Oversaw university's exponential growth

Retiring University of Otago chief operating officer John Patrick. Photo by Gregor Richardson.
Retiring University of Otago chief operating officer John Patrick. Photo by Gregor Richardson.

''It's called old age,'' John Patrick jokes when referring to his impending retirement.

Mr Patrick (65) has served as the University of Otago's chief operating officer for the past decade, and as its chief financial officer for 14 years before that. He will retire in April.

The university had expanded exponentially since he started there in 1991, he said.

''When I started here, there was [a total roll of] 12,500 students, I think. We've now got almost 21,000.

''When I started here, the university revenue was about $151million. It's now $630million. The value of the university's assets way back then was $229million. Today, it's $1.6billion.

''So yeah, it's grown. Hugely, it's grown.''

The university's present financial crunch, mostly attributed to low student numbers, was not its first, and probably would not be its last.

''This period coincides with the global financial crisis, so you can expect that people's budgets get tighter and things get a little bit more difficult. It's fairly normal,'' he said.

''Businesses go in cycles, and this business is no different.''

During his tenure, tuition fees have risen as New Zealand shifted from a mostly-government-funded model of education to a user-pays model.

The change had ''put students and families under pressure'', he said.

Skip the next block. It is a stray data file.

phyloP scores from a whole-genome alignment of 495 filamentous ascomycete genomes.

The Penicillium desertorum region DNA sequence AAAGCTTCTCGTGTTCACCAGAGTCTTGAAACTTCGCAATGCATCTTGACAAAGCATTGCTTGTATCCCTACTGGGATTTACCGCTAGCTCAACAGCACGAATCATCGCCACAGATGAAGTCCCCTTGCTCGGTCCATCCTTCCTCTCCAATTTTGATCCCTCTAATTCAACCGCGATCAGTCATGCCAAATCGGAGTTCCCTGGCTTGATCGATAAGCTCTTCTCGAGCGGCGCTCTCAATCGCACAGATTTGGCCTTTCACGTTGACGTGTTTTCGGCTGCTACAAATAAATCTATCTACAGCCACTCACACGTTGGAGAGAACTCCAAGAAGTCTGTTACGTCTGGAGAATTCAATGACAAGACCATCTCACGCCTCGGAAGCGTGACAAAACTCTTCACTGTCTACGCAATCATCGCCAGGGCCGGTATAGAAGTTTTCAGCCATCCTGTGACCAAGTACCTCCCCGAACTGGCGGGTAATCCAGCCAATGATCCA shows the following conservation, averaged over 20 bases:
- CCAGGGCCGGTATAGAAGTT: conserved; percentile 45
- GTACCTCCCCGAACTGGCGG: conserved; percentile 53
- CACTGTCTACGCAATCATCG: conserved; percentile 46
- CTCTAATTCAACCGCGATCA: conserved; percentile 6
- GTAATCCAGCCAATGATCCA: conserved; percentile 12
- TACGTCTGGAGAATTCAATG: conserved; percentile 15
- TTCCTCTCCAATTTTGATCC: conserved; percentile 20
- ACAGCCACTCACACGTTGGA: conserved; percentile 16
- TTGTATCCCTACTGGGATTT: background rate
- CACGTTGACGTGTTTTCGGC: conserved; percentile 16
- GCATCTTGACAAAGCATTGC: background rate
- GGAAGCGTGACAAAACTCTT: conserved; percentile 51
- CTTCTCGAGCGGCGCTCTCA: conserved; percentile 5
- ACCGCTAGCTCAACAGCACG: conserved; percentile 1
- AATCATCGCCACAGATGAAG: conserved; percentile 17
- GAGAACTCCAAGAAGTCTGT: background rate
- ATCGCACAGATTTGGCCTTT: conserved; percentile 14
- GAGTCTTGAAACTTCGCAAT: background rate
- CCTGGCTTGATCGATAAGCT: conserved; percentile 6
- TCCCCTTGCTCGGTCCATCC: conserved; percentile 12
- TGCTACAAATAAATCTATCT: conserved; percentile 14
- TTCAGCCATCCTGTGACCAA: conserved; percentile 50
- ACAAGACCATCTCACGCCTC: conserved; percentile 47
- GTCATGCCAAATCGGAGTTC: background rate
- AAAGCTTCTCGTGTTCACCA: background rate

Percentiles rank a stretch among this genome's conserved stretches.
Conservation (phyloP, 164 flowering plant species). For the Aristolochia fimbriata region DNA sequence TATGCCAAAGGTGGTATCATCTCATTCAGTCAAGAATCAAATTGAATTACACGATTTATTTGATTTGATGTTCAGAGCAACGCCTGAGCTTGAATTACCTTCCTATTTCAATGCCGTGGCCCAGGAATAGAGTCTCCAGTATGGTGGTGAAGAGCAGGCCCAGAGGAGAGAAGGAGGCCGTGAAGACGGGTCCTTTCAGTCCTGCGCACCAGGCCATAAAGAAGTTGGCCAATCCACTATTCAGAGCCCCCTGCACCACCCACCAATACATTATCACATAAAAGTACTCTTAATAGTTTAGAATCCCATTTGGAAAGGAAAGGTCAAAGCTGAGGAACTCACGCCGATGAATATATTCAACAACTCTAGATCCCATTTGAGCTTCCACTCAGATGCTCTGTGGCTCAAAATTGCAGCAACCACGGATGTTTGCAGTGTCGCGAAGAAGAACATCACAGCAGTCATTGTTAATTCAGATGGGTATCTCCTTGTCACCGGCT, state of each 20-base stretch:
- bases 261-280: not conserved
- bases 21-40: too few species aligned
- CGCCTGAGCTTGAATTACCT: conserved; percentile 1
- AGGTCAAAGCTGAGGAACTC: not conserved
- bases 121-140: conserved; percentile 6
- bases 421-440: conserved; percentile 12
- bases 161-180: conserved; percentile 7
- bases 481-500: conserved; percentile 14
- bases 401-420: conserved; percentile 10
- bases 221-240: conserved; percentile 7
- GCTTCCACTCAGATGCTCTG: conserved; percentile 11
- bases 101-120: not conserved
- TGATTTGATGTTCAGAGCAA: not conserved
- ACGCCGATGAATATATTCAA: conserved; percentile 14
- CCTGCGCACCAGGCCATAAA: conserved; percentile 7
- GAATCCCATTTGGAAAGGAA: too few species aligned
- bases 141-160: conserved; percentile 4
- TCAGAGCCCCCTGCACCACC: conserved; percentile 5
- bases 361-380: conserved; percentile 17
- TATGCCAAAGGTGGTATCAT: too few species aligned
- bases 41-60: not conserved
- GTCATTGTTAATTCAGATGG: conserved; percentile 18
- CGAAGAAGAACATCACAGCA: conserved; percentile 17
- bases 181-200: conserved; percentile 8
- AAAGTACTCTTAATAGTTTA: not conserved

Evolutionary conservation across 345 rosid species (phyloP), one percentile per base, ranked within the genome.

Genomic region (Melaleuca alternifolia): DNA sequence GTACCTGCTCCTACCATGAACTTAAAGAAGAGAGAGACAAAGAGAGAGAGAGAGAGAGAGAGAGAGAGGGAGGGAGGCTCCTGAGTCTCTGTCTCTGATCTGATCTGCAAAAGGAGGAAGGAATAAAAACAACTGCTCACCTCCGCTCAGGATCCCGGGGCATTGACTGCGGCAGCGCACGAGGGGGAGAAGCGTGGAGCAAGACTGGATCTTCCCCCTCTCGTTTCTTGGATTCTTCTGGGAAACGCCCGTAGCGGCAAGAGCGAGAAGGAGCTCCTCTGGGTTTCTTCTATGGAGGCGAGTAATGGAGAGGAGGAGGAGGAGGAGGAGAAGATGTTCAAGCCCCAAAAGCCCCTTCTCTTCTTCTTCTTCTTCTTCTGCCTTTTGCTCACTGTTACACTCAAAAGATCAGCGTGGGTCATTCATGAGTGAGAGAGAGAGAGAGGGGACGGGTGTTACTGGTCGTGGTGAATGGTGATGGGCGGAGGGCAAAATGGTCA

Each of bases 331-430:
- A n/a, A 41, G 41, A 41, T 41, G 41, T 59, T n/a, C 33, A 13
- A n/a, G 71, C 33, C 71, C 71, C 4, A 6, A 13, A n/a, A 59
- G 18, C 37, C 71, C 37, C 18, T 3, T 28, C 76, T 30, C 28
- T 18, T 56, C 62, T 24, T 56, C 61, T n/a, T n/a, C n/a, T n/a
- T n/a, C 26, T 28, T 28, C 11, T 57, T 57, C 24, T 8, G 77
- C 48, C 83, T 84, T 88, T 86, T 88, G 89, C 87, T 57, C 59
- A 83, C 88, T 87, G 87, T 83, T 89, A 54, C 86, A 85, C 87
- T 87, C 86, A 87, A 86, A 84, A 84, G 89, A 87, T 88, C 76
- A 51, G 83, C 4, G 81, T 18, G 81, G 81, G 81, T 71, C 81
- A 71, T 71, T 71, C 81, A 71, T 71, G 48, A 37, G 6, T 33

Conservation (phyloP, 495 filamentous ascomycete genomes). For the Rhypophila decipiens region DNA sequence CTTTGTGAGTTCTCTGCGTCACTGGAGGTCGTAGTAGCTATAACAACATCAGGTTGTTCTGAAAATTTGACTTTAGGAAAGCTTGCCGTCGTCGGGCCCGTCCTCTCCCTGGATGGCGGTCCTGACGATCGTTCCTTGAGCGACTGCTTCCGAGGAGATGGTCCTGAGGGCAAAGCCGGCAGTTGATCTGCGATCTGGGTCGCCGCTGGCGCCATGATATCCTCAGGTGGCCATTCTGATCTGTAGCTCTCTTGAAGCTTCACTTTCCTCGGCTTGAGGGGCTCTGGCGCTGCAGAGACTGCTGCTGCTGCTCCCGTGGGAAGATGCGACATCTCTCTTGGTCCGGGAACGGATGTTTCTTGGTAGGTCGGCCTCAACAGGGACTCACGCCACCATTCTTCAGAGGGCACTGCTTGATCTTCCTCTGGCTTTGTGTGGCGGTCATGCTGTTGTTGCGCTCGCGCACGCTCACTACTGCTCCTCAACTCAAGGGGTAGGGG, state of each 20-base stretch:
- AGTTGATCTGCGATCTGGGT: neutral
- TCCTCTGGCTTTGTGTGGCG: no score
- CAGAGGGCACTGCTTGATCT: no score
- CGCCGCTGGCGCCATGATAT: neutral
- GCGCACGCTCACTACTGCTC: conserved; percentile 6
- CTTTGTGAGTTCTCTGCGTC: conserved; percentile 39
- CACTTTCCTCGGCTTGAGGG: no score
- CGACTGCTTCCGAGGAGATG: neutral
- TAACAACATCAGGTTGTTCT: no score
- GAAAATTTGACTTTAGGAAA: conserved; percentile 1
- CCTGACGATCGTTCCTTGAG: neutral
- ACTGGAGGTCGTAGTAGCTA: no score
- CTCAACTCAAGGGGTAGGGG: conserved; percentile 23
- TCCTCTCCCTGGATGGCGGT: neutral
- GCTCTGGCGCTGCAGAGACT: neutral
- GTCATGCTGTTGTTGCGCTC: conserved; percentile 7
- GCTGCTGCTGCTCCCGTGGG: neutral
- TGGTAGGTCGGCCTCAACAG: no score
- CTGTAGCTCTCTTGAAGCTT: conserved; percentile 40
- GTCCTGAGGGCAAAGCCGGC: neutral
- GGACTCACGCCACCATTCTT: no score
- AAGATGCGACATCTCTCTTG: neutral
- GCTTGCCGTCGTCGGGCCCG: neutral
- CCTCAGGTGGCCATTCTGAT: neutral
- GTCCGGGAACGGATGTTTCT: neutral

And it had put universities under pressure, too.

''I think universities have probably had to change the way they think about students,'' he said.

''There's quite a lot of competition for students now that there wasn't ... 25 years ago.

''It's certainly there now. So, therefore, the service we provide has to be excellent. And the campus environment has to be excellent.

''The quality of teaching and research has to be excellent.''

Mr Patrick said he was not sure how he would be taking advantage of his retirement.

''I retire on the 8th of April, and on the 9th, I won't be coming to work. So, I have no idea.''

But, on second thoughts, he did.

''I want to spend more time with my family. My partner Claire and I, we've got 10 grandchildren, so I want to spend more time with our grandchildren. All sorts of things I want to do. We want to travel, I like gardening, so I want to spend a bit more time doing that. There's a long list.''

The University of Otago has advertised Mr Patrick's position.


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